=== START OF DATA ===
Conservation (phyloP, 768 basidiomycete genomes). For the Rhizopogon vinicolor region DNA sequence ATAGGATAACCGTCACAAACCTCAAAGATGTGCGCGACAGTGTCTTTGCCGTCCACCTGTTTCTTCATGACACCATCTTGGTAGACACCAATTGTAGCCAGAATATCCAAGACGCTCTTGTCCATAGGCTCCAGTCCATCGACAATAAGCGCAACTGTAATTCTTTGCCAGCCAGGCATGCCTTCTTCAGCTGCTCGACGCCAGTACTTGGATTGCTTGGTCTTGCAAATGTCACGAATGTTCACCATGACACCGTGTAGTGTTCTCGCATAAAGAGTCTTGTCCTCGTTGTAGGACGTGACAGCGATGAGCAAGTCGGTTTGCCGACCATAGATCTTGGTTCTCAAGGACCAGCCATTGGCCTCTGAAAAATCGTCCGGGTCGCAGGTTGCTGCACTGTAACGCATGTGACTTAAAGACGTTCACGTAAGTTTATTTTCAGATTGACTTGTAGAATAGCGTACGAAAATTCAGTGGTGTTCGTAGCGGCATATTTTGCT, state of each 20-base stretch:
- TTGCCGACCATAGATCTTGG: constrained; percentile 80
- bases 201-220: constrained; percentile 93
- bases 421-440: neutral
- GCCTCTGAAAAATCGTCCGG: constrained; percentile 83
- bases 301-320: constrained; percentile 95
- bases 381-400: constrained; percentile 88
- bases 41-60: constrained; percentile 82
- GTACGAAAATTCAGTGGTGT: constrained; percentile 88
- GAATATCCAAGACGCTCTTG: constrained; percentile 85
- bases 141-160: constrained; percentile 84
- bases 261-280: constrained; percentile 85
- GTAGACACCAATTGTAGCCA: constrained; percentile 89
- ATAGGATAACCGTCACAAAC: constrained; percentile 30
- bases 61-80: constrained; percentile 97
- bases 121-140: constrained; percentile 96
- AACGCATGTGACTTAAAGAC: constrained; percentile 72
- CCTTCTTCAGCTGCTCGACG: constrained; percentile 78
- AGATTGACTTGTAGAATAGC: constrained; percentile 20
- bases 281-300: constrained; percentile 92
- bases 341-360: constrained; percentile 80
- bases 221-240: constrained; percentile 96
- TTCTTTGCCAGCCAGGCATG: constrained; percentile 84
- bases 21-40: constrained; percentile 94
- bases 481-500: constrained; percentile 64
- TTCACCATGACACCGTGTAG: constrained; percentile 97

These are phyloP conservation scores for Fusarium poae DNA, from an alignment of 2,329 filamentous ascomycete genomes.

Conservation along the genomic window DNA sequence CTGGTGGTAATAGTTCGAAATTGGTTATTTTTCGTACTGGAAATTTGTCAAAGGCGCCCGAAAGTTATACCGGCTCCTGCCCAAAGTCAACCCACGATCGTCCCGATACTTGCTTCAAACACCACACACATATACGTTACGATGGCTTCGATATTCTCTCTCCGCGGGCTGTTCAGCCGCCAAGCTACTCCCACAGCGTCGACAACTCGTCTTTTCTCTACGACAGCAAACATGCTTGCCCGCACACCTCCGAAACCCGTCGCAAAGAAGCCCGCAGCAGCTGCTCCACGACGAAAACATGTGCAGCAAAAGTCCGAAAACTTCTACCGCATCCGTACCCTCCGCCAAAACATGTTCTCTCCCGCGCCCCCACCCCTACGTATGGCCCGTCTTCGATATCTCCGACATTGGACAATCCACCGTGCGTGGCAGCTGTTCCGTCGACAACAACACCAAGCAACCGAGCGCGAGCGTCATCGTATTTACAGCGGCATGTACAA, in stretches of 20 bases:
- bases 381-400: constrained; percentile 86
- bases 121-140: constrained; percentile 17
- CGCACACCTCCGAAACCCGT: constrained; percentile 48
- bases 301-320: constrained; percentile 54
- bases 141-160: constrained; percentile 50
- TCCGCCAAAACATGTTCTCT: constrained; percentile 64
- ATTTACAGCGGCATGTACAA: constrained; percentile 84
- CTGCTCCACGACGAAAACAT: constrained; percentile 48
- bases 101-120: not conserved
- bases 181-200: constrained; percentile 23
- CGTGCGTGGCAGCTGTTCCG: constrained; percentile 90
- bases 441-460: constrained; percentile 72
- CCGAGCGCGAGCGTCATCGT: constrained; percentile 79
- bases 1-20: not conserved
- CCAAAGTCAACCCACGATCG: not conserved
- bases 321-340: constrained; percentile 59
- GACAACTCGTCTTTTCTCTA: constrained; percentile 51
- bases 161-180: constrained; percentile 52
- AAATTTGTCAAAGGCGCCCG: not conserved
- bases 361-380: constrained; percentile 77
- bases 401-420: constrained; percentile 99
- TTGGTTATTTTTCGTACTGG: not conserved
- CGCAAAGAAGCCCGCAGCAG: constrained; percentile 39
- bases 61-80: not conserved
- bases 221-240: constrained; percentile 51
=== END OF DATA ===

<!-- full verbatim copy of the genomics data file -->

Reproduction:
Conservation (phyloP, 768 basidiomycete genomes). For the Rhizopogon vinicolor region DNA sequence ATAGGATAACCGTCACAAACCTCAAAGATGTGCGCGACAGTGTCTTTGCCGTCCACCTGTTTCTTCATGACACCATCTTGGTAGACACCAATTGTAGCCAGAATATCCAAGACGCTCTTGTCCATAGGCTCCAGTCCATCGACAATAAGCGCAACTGTAATTCTTTGCCAGCCAGGCATGCCTTCTTCAGCTGCTCGACGCCAGTACTTGGATTGCTTGGTCTTGCAAATGTCACGAATGTTCACCATGACACCGTGTAGTGTTCTCGCATAAAGAGTCTTGTCCTCGTTGTAGGACGTGACAGCGATGAGCAAGTCGGTTTGCCGACCATAGATCTTGGTTCTCAAGGACCAGCCATTGGCCTCTGAAAAATCGTCCGGGTCGCAGGTTGCTGCACTGTAACGCATGTGACTTAAAGACGTTCACGTAAGTTTATTTTCAGATTGACTTGTAGAATAGCGTACGAAAATTCAGTGGTGTTCGTAGCGGCATATTTTGCT, state of each 20-base stretch:
- TTGCCGACCATAGATCTTGG: constrained; percentile 80
- bases 201-220: constrained; percentile 93
- bases 421-440: neutral
- GCCTCTGAAAAATCGTCCGG: constrained; percentile 83
- bases 301-320: constrained; percentile 95
- bases 381-400: constrained; percentile 88
- bases 41-60: constrained; percentile 82
- GTACGAAAATTCAGTGGTGT: constrained; percentile 88
- GAATATCCAAGACGCTCTTG: constrained; percentile 85
- bases 141-160: constrained; percentile 84
- bases 261-280: constrained; percentile 85
- GTAGACACCAATTGTAGCCA: constrained; percentile 89
- ATAGGATAACCGTCACAAAC: constrained; percentile 30
- bases 61-80: constrained; percentile 97
- bases 121-140: constrained; percentile 96
- AACGCATGTGACTTAAAGAC: constrained; percentile 72
- CCTTCTTCAGCTGCTCGACG: constrained; percentile 78
- AGATTGACTTGTAGAATAGC: constrained; percentile 20
- bases 281-300: constrained; percentile 92
- bases 341-360: constrained; percentile 80
- bases 221-240: constrained; percentile 96
- TTCTTTGCCAGCCAGGCATG: constrained; percentile 84
- bases 21-40: constrained; percentile 94
- bases 481-500: constrained; percentile 64
- TTCACCATGACACCGTGTAG: constrained; percentile 97

These are phyloP conservation scores for Fusarium poae DNA, from an alignment of 2,329 filamentous ascomycete genomes.

Conservation along the genomic window DNA sequence CTGGTGGTAATAGTTCGAAATTGGTTATTTTTCGTACTGGAAATTTGTCAAAGGCGCCCGAAAGTTATACCGGCTCCTGCCCAAAGTCAACCCACGATCGTCCCGATACTTGCTTCAAACACCACACACATATACGTTACGATGGCTTCGATATTCTCTCTCCGCGGGCTGTTCAGCCGCCAAGCTACTCCCACAGCGTCGACAACTCGTCTTTTCTCTACGACAGCAAACATGCTTGCCCGCACACCTCCGAAACCCGTCGCAAAGAAGCCCGCAGCAGCTGCTCCACGACGAAAACATGTGCAGCAAAAGTCCGAAAACTTCTACCGCATCCGTACCCTCCGCCAAAACATGTTCTCTCCCGCGCCCCCACCCCTACGTATGGCCCGTCTTCGATATCTCCGACATTGGACAATCCACCGTGCGTGGCAGCTGTTCCGTCGACAACAACACCAAGCAACCGAGCGCGAGCGTCATCGTATTTACAGCGGCATGTACAA, in stretches of 20 bases:
- bases 381-400: constrained; percentile 86
- bases 121-140: constrained; percentile 17
- CGCACACCTCCGAAACCCGT: constrained; percentile 48
- bases 301-320: constrained; percentile 54
- bases 141-160: constrained; percentile 50
- TCCGCCAAAACATGTTCTCT: constrained; percentile 64
- ATTTACAGCGGCATGTACAA: constrained; percentile 84
- CTGCTCCACGACGAAAACAT: constrained; percentile 48
- bases 101-120: not conserved
- bases 181-200: constrained; percentile 23
- CGTGCGTGGCAGCTGTTCCG: constrained; percentile 90
- bases 441-460: constrained; percentile 72
- CCGAGCGCGAGCGTCATCGT: constrained; percentile 79
- bases 1-20: not conserved
- CCAAAGTCAACCCACGATCG: not conserved
- bases 321-340: constrained; percentile 59
- GACAACTCGTCTTTTCTCTA: constrained; percentile 51
- bases 161-180: constrained; percentile 52
- AAATTTGTCAAAGGCGCCCG: not conserved
- bases 361-380: constrained; percentile 77
- bases 401-420: constrained; percentile 99
- TTGGTTATTTTTCGTACTGG: not conserved
- CGCAAAGAAGCCCGCAGCAG: constrained; percentile 39
- bases 61-80: not conserved
- bases 221-240: constrained; percentile 51